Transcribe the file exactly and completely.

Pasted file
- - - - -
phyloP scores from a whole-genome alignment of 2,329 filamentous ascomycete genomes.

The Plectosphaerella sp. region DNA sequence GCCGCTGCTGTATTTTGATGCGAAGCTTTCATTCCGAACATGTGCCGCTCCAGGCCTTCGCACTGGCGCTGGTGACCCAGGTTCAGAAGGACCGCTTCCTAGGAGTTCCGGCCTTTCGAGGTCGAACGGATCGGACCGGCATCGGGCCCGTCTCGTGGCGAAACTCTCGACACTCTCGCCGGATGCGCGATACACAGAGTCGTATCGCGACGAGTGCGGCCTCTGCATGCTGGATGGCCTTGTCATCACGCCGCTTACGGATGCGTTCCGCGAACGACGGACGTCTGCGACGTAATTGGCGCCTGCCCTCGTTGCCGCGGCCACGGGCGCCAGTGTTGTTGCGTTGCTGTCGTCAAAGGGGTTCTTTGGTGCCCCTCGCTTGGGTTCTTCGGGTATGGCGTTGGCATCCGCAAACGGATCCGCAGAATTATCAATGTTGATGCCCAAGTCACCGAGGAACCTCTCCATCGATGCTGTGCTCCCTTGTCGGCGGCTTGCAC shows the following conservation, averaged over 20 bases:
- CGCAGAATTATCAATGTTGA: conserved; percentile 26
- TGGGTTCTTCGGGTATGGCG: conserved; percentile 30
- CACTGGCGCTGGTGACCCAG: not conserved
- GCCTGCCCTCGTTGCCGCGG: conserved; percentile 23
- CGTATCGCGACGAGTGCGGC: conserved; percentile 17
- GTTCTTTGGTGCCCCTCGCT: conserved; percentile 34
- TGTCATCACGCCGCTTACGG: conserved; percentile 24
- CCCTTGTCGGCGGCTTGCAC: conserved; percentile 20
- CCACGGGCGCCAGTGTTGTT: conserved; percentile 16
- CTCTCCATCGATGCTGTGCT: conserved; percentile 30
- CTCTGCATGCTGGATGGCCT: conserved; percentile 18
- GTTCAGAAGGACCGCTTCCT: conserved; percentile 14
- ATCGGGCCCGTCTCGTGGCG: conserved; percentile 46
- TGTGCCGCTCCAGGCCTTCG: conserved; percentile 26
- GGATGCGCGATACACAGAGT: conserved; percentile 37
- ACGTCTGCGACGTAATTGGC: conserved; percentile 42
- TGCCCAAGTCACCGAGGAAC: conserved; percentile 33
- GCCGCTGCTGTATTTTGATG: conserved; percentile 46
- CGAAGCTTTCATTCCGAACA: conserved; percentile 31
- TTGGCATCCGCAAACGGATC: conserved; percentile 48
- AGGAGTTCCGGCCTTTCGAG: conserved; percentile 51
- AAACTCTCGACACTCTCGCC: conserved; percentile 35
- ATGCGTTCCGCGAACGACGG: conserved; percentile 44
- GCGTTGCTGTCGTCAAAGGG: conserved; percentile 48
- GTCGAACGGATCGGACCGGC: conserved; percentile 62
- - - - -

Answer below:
phyloP scores from a whole-genome alignment of 2,329 filamentous ascomycete genomes.

The Plectosphaerella sp. region DNA sequence GCCGCTGCTGTATTTTGATGCGAAGCTTTCATTCCGAACATGTGCCGCTCCAGGCCTTCGCACTGGCGCTGGTGACCCAGGTTCAGAAGGACCGCTTCCTAGGAGTTCCGGCCTTTCGAGGTCGAACGGATCGGACCGGCATCGGGCCCGTCTCGTGGCGAAACTCTCGACACTCTCGCCGGATGCGCGATACACAGAGTCGTATCGCGACGAGTGCGGCCTCTGCATGCTGGATGGCCTTGTCATCACGCCGCTTACGGATGCGTTCCGCGAACGACGGACGTCTGCGACGTAATTGGCGCCTGCCCTCGTTGCCGCGGCCACGGGCGCCAGTGTTGTTGCGTTGCTGTCGTCAAAGGGGTTCTTTGGTGCCCCTCGCTTGGGTTCTTCGGGTATGGCGTTGGCATCCGCAAACGGATCCGCAGAATTATCAATGTTGATGCCCAAGTCACCGAGGAACCTCTCCATCGATGCTGTGCTCCCTTGTCGGCGGCTTGCAC shows the following conservation, averaged over 20 bases:
- CGCAGAATTATCAATGTTGA: conserved; percentile 26
- TGGGTTCTTCGGGTATGGCG: conserved; percentile 30
- CACTGGCGCTGGTGACCCAG: not conserved
- GCCTGCCCTCGTTGCCGCGG: conserved; percentile 23
- CGTATCGCGACGAGTGCGGC: conserved; percentile 17
- GTTCTTTGGTGCCCCTCGCT: conserved; percentile 34
- TGTCATCACGCCGCTTACGG: conserved; percentile 24
- CCCTTGTCGGCGGCTTGCAC: conserved; percentile 20
- CCACGGGCGCCAGTGTTGTT: conserved; percentile 16
- CTCTCCATCGATGCTGTGCT: conserved; percentile 30
- CTCTGCATGCTGGATGGCCT: conserved; percentile 18
- GTTCAGAAGGACCGCTTCCT: conserved; percentile 14
- ATCGGGCCCGTCTCGTGGCG: conserved; percentile 46
- TGTGCCGCTCCAGGCCTTCG: conserved; percentile 26
- GGATGCGCGATACACAGAGT: conserved; percentile 37
- ACGTCTGCGACGTAATTGGC: conserved; percentile 42
- TGCCCAAGTCACCGAGGAAC: conserved; percentile 33
- GCCGCTGCTGTATTTTGATG: conserved; percentile 46
- CGAAGCTTTCATTCCGAACA: conserved; percentile 31
- TTGGCATCCGCAAACGGATC: conserved; percentile 48
- AGGAGTTCCGGCCTTTCGAG: conserved; percentile 51
- AAACTCTCGACACTCTCGCC: conserved; percentile 35
- ATGCGTTCCGCGAACGACGG: conserved; percentile 44
- GCGTTGCTGTCGTCAAAGGG: conserved; percentile 48
- GTCGAACGGATCGGACCGGC: conserved; percentile 62